[Congressional Record (Bound Edition), Volume 147 (2001), Part 8]
[Extensions of Remarks]
[Page 11087]
[From the U.S. Government Publishing Office, www.gpo.gov]



                          HON. DAVID E. PRICE

                           of north carolina

                    in the house of representatives

                         Tuesday, June 19, 2001

  Mr. PRICE of North Carolina. Mr. Speaker, in recent weeks celebratory 
events have been held both in Washington and in my district in North 
Carolina, honoring one of our most distinguished citizens, Swadesh 
Chatterjee, upon his reception of India's Padma Bhushan award in the 
area of public affairs. The award was conferred by the President of 
India on March 22, 2001.
  Established in 1954, the Padma Bhushan is one of the highest civilian 
awards that the Indian Government can bestow on an individual. Mr. 
Chatterjee is the first Indian American from North Carolina to receive 
this award and the first Indian American to receive the award in the 
public affairs category.
  ``As a young boy growing up in the small town of Somamukhi, West 
Bengal,'' Mr. Chatterjee recalled, ``I remember how in awe I was of the 
men and women who were chosen to receive these honors.'' Yet for those 
of us who have come to know Swadesh Chatterjee and to appreciate his 
leadership, this award is not surprising and is richly deserved. For 
Swadesh Chatterjee has gained recognition in North Carolina as an 
astute businessman and a respected community and political leader, and 
in recent years he has become well-known nationally as well.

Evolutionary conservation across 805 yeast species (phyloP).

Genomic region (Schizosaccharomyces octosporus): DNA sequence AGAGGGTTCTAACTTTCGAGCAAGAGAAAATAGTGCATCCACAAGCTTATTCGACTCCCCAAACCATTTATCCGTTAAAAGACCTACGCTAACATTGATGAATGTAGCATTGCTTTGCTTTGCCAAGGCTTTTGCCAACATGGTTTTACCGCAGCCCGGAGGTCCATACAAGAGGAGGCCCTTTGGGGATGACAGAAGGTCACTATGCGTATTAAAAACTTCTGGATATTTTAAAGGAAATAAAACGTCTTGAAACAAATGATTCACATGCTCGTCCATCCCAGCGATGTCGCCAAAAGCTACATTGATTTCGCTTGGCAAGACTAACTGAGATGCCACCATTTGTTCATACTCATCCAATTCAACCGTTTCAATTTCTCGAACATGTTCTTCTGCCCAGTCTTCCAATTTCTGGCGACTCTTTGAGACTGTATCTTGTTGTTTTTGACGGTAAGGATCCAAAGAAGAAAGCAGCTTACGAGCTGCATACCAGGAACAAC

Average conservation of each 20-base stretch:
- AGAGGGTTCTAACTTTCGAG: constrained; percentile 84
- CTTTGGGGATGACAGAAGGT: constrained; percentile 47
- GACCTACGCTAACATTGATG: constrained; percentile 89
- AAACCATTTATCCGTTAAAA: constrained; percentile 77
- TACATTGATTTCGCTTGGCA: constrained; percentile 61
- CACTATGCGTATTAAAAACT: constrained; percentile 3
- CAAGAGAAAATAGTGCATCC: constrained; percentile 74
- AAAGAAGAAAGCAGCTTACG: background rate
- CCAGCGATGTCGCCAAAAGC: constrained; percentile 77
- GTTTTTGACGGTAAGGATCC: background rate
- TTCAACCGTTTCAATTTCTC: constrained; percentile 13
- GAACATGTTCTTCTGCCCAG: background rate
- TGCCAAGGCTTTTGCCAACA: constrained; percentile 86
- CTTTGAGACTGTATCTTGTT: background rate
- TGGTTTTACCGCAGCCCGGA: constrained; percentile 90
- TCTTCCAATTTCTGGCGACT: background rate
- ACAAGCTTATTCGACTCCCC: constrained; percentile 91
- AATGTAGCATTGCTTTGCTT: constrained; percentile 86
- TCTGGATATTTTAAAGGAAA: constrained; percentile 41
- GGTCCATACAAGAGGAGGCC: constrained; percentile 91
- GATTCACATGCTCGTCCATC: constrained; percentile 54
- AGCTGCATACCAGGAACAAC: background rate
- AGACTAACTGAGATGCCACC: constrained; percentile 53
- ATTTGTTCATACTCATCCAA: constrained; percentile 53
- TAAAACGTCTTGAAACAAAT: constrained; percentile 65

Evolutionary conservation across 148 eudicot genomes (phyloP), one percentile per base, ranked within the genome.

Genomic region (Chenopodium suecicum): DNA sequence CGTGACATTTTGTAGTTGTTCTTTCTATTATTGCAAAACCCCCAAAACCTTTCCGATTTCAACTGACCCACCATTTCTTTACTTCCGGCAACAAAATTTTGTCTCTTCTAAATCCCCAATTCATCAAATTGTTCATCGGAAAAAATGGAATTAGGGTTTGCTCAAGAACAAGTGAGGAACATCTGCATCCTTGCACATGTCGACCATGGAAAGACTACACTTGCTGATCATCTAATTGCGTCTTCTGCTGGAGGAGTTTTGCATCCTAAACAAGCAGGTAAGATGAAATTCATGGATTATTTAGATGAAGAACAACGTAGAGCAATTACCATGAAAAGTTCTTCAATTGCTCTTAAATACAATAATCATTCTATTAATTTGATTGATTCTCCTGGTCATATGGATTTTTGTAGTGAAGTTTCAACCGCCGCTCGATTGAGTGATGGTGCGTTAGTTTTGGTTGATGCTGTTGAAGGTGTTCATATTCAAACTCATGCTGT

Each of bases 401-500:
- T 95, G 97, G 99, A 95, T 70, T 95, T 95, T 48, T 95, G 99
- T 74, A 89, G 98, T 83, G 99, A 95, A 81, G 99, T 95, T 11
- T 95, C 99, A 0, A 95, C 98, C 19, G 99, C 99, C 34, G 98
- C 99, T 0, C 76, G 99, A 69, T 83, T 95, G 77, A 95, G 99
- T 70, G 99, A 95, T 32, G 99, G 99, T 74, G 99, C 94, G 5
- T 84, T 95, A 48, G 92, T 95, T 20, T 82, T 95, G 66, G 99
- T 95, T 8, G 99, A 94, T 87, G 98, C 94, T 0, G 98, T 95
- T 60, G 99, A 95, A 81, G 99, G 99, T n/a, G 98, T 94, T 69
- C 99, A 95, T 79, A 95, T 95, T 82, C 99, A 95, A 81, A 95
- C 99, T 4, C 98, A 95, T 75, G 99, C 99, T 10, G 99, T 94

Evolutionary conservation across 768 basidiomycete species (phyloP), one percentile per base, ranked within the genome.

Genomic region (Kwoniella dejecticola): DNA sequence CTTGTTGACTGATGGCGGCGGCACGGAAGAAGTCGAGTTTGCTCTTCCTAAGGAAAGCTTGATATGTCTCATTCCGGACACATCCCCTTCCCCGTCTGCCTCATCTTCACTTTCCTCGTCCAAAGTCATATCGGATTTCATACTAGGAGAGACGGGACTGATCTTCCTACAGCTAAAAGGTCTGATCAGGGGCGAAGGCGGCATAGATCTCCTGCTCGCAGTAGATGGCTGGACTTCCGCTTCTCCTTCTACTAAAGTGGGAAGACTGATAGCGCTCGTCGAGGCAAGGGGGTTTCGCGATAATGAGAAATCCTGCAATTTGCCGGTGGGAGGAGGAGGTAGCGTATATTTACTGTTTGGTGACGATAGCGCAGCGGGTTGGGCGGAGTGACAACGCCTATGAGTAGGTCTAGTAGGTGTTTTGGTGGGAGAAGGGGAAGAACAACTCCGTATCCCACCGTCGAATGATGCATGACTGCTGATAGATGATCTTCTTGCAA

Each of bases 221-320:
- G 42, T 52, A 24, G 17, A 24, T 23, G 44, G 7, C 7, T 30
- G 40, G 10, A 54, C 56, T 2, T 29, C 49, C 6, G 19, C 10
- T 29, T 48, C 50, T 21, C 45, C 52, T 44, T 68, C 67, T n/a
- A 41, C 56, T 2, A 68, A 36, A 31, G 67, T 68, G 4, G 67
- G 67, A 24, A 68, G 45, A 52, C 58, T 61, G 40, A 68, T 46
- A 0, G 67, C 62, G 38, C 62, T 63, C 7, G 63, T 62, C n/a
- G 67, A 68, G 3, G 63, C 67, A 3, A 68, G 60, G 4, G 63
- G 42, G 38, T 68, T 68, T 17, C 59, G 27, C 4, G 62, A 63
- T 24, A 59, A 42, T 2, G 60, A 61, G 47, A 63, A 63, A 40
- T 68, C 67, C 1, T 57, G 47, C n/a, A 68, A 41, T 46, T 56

Particularly noteworthy has been Mr. Chatterjee's presidency over the 
past two years of the Indian-American Forum for Political Education 
(IAFPE), one of the oldest and most respected Indian-American 
organizations in the Nation. In this capacity he worked effectively to 
strengthen the organization at the grass roots and to raise its profile 
nationally. He helped stimulate the growth of our Congressional Caucus 
on India and Indian-Americans. He encouraged President Clinton to make 
his historic trip to India last year and accompanied him when he went.
  Mr. Chatterjee, his wife Manjusri, who is an accomplished 
psychiatrist, and their children Sohini and Souvik, are citizens of 
Cary, NC, whom I am honored to represent. They have helped make the 
Indian-American community in our State a vibrant one, and they have 
greatly enriched our wider community as well. Swadesh Chatterjee once 
said that he and other Indian-Americans were ``fortunate to be the 
children of two mothers: India, which gave us our lives, and the United 
States, which gives us our livelihood.'' He and his family are proud 
Americans who contribute a great deal to our country and remind us that 
being American does not require a masking or suppressing of our 
diversity; on the contrary, our country is enriched by the flourishing 
of the multiple ethnic and cultural traditions from which we came.
  Mr. Speaker, the Padma Bhushan Award is a fitting recognition not 
only of Swadesh Chatterjee's contribution to his native land but also 
of what he has contributed to America and to Indian-American relations. 
And while it surely represents a high point of his career, I am also 
confident that it points to even greater things to come!